AbbVie and Calico renew their aging research collaboration with an extra $1B

Since the collaboration got underway in 2014, researchers have produced more than two dozen early-stage programs in oncology and neuroscience, which Calico plans to advance into early-phase trials over the coming years. (AbbVie)

AbbVie and Calico are reupping their massive, $1.5 billion research collaboration on age-related diseases first launched in 2014, with a new billion-dollar commitment split between the two.

The agreement between the Big Pharma and Alphabet’s life sciences discovery arm will be extended for at least another three years—with AbbVie supporting early R&D efforts in cancer and neurodegenerative disorders, while Calico advances projects to the clinic.

Following completion of phase 2a trials, AbbVie will have the option to manage late-stage development activities. Both companies will share the profits and costs equally, with each investing an additional $500 million in the project.


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In addition, AbbVie will help lead commercialization, while Calico will be responsible for R&D until 2022. The current plan is to advance a number of therapeutics into early-phase clinical trials through 2027.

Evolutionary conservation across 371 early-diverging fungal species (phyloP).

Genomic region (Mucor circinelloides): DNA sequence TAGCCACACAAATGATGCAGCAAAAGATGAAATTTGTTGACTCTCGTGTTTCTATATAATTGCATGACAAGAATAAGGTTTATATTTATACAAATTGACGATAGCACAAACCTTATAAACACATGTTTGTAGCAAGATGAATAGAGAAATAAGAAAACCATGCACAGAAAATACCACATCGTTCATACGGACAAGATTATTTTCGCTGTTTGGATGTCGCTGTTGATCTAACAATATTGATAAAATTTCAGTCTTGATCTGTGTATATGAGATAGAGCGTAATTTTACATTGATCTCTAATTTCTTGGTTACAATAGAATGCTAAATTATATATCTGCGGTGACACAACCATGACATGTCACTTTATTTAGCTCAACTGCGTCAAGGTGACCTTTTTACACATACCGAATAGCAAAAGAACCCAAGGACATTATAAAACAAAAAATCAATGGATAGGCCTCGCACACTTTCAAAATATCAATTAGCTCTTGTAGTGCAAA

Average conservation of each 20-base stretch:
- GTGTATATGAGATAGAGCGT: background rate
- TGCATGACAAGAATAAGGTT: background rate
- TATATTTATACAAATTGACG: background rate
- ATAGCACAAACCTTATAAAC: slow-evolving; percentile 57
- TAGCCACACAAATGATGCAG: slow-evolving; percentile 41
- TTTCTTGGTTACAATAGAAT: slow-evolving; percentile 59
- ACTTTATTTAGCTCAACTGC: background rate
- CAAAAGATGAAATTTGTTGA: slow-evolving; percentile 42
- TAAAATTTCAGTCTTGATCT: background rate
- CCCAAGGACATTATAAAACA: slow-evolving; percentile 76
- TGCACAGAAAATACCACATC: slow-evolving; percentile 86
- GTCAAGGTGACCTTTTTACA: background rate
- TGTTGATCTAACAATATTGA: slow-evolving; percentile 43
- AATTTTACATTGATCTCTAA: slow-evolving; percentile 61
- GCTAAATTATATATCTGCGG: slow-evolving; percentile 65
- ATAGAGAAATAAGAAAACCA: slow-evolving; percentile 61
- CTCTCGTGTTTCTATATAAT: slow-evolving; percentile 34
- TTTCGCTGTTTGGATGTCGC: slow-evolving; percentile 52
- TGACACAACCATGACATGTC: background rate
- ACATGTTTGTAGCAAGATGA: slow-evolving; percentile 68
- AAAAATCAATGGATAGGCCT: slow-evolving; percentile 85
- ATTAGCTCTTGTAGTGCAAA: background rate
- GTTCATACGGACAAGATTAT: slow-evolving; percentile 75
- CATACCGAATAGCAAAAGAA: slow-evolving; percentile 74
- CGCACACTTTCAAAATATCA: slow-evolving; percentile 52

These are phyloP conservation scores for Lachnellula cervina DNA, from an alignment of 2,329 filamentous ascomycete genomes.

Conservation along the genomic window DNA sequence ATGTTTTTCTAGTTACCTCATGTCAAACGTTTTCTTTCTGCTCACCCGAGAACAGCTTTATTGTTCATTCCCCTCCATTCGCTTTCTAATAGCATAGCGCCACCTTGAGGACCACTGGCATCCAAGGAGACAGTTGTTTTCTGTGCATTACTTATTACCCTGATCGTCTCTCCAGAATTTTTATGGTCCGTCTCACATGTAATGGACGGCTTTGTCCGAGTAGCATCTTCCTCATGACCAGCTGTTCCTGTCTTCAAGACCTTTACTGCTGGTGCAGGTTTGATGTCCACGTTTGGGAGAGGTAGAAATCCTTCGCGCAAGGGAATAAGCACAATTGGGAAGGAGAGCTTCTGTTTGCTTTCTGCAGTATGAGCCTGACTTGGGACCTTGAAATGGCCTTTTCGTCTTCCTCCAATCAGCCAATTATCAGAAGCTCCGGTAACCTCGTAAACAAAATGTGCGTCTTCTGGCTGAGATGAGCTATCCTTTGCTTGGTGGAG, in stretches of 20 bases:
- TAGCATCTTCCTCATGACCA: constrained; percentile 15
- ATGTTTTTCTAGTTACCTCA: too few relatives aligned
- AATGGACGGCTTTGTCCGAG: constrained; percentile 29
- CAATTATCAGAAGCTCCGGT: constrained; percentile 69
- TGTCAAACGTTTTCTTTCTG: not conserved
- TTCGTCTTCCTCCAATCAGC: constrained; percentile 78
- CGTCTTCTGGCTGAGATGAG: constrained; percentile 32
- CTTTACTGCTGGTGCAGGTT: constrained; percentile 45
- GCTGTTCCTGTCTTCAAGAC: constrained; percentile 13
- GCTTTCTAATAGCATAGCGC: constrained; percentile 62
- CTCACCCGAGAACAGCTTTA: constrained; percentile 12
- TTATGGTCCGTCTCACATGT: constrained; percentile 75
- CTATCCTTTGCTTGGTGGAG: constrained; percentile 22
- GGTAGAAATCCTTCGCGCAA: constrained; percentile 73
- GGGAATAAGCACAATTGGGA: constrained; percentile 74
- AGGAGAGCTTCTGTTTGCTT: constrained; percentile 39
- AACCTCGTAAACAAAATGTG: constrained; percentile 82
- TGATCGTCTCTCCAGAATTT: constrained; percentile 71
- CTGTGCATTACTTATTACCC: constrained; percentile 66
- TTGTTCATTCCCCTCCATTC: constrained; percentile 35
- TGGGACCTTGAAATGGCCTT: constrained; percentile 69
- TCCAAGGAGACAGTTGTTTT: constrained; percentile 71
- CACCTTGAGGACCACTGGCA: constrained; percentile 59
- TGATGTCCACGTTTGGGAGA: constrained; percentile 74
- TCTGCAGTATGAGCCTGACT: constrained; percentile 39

Since the collaboration got underway in 2014, in Calico’s early days after being formed by Google, researchers have produced more than two dozen early-stage programs in oncology and neuroscience, as well as explored the underlying biology of aging, the two companies said in a statement. In that time, the secretive Calico has grown to over 150 employees, based in an R&D facility in South San Francisco.

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“Our collaboration with AbbVie has fully met our high expectations,” said Calico CEO Arthur Levinson, who formerly led Genentech and also serves as chairman of Apple’s board of directors. “Our initial agreement created a unique partnership and this extension will accelerate further our efforts to understand the science of aging to advance novel therapies for patients.”

AbbVie’s chief scientific officer and R&D head, Michael Severino, agreed: “We've built a successful collaboration—both scientifically and culturally—that is advancing cutting-edge science.”

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